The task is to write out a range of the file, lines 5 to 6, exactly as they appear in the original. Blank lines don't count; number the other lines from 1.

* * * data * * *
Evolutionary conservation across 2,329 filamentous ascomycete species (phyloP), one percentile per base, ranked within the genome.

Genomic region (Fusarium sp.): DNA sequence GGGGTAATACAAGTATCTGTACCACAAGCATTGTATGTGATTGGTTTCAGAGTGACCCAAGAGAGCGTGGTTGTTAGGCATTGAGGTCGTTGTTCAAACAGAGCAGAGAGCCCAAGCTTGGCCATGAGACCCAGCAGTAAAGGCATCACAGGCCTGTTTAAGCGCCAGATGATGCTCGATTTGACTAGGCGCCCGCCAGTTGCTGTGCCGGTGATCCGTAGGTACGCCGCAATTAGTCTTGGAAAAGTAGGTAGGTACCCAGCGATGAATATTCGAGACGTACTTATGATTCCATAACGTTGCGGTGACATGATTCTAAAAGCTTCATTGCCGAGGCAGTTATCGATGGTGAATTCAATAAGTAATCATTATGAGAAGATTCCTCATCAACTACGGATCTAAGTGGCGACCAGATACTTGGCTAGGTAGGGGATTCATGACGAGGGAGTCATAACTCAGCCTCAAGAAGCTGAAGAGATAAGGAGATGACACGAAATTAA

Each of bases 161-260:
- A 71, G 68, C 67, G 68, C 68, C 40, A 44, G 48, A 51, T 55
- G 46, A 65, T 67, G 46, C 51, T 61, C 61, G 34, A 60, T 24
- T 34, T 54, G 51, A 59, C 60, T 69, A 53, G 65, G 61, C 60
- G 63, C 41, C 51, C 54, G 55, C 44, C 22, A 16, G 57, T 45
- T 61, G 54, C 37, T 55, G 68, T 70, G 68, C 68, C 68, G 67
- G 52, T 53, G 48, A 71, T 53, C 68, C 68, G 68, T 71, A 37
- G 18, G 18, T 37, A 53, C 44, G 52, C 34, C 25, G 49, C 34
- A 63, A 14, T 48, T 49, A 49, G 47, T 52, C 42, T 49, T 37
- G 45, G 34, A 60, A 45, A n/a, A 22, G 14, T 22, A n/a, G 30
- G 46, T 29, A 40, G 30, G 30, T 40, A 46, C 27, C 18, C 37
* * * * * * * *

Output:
- G 46, A 65, T 67, G 46, C 51, T 61, C 61, G 34, A 60, T 24
- T 34, T 54, G 51, A 59, C 60, T 69, A 53, G 65, G 61, C 60